The Ghana National Tomatoes Traders and Transporters Association (GNATTA) has served notice to import more tomatoes from Burkina Faso if government fails to fulfill its promise of constructing more irrigation dams in the country especially the three Northern regions this year.
According to the Association, Ghana would not have to import tomatoes if farmers in the three Northern regions are resourced with enough dams to cater for their farms.
Ghana, as at December 2015, was daily importing about seventy trucks of tomatoes from Burkina Faso, which could seen as a major boost to the economy of Burkina Faso.
The National Chairman of the Association, Eric Osei Tuffour, insists that they will even double their import this year since government is not ready to address their challenges.
Speaking in an interview with GARDJA, Mr. Tuffour said notwithstanding the quantum of money the Association spends on importation, it will continue to shape the economy of Burkina Faso until farmers in the three Northern regions are empowered to produce more and quality vegetables.
Lands in the Northern Ghana and Burkina Faso have the same soil fertility level yet Burkina Faso is doing well in vegetable production than the Ghana. Due to this, vegetable traders in the country spend huge sums of monies importing vegetables to feed the country, a situation the chairman described as worrisome.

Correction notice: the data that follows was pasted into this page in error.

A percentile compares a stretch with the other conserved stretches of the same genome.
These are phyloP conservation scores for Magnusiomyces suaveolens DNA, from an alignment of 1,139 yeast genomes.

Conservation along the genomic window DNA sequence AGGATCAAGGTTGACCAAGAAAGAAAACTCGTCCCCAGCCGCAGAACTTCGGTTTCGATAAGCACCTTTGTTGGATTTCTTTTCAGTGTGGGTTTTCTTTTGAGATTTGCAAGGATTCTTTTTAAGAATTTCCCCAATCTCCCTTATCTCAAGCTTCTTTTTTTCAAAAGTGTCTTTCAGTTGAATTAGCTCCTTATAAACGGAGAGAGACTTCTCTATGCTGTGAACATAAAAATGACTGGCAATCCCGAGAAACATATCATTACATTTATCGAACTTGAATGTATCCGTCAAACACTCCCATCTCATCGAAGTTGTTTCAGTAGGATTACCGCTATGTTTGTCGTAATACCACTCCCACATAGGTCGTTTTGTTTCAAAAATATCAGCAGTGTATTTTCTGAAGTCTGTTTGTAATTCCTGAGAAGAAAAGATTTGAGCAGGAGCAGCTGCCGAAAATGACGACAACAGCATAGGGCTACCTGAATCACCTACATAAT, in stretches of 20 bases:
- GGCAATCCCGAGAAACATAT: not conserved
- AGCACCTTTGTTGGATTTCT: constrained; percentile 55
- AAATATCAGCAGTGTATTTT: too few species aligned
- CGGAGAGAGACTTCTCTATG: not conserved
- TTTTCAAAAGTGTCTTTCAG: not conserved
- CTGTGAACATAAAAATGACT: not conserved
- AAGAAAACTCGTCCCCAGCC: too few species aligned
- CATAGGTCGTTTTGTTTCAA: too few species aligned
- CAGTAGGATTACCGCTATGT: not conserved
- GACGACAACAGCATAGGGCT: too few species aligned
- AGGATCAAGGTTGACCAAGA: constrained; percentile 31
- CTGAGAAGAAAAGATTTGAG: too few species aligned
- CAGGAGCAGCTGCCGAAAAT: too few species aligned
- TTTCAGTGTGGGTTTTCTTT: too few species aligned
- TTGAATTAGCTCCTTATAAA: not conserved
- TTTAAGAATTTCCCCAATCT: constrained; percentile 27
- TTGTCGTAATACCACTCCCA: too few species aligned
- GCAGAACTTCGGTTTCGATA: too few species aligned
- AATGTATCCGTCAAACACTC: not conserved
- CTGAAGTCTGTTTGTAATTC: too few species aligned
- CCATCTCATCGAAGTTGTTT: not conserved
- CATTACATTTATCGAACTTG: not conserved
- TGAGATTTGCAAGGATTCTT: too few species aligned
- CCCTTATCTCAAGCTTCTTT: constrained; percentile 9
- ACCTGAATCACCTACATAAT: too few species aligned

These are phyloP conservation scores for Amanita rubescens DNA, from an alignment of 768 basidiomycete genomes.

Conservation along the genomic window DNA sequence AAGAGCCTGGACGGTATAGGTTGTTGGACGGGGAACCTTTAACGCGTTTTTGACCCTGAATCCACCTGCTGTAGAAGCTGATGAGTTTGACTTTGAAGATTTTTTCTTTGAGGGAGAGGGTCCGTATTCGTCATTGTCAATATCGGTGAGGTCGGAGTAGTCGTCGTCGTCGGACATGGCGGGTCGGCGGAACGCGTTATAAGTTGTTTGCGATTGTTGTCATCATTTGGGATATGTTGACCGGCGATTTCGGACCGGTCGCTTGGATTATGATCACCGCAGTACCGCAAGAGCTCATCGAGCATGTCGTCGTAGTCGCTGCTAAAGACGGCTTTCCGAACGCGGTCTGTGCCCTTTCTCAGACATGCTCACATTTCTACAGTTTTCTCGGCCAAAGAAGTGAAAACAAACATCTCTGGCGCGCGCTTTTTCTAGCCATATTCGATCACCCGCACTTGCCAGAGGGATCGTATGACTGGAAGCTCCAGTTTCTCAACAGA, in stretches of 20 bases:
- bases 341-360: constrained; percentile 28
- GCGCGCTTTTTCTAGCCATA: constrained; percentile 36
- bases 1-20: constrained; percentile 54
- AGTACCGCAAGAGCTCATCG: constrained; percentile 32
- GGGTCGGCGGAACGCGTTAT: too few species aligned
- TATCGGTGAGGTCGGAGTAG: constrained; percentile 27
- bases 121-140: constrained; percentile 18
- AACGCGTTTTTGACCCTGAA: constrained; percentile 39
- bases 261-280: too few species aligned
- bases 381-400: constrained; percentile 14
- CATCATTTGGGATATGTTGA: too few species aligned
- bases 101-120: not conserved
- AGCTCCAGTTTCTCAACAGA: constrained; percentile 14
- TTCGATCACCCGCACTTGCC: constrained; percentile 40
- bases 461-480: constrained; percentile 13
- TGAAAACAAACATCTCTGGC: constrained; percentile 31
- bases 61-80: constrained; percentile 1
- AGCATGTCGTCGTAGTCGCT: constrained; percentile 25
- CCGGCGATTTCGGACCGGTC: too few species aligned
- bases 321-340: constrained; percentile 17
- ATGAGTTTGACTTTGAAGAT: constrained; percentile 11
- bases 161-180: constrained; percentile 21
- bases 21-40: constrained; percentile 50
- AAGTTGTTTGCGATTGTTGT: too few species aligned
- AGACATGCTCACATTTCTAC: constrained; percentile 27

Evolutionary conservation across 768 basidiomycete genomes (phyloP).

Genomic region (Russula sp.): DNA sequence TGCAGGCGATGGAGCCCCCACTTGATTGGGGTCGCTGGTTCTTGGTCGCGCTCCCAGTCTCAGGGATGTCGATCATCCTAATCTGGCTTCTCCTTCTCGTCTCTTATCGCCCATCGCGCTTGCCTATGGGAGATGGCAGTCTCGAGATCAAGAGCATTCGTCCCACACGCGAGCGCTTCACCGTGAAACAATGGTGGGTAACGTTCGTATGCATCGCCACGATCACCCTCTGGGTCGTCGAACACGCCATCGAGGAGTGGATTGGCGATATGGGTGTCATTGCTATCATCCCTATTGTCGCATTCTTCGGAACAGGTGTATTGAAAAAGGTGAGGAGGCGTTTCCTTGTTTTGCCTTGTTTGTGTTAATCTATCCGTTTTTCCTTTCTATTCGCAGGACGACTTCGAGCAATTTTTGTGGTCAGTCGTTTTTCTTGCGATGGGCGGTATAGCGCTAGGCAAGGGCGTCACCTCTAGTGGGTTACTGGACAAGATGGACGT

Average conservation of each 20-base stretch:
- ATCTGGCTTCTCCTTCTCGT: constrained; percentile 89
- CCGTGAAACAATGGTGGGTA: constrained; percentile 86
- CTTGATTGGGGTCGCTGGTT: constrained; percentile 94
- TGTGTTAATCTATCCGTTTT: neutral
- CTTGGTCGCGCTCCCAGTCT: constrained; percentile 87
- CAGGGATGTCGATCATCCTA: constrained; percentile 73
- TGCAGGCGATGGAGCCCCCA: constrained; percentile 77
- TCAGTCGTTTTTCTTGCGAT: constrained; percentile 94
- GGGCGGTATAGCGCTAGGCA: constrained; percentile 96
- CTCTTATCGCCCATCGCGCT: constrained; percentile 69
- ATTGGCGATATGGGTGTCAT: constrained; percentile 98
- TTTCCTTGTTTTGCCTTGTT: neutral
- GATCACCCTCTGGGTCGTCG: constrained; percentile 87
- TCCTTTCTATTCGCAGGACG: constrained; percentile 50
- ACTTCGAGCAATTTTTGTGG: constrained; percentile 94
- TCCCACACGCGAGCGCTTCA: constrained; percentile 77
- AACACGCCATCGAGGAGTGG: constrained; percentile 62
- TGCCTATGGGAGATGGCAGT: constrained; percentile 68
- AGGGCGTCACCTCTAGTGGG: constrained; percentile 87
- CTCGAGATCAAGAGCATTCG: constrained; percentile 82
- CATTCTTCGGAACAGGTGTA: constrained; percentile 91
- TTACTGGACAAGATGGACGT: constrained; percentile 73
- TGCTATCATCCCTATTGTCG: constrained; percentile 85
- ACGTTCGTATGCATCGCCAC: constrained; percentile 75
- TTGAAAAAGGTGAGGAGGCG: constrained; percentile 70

“We are ready to buy our own tomatoes only if the government is prepared to empower our local farmers, provide them with the needed facilities such as irrigation dams to produce more and quality vegetables for the country,” he said.
Meanwhile, vegetable sellers in Kumasi are calling on the Ministry of food and Agriculture (MOFA) to help them flush out “foreigners” who pose themselves as agents in the various markets in Kumasi.
They have threatened to take them on strongly if MOFA does not intervene.
According to their leader of tomatoes sellers at Bantama, Afia Sarfowaah, such unscrupulous non vegetable traders who have now turned to agents are exploiting the farmers hence collapsing their business.
She urged all vegetable traders to join hands get rid of such agents by becoming more organized.
Story by Ernest Kwaw Essuman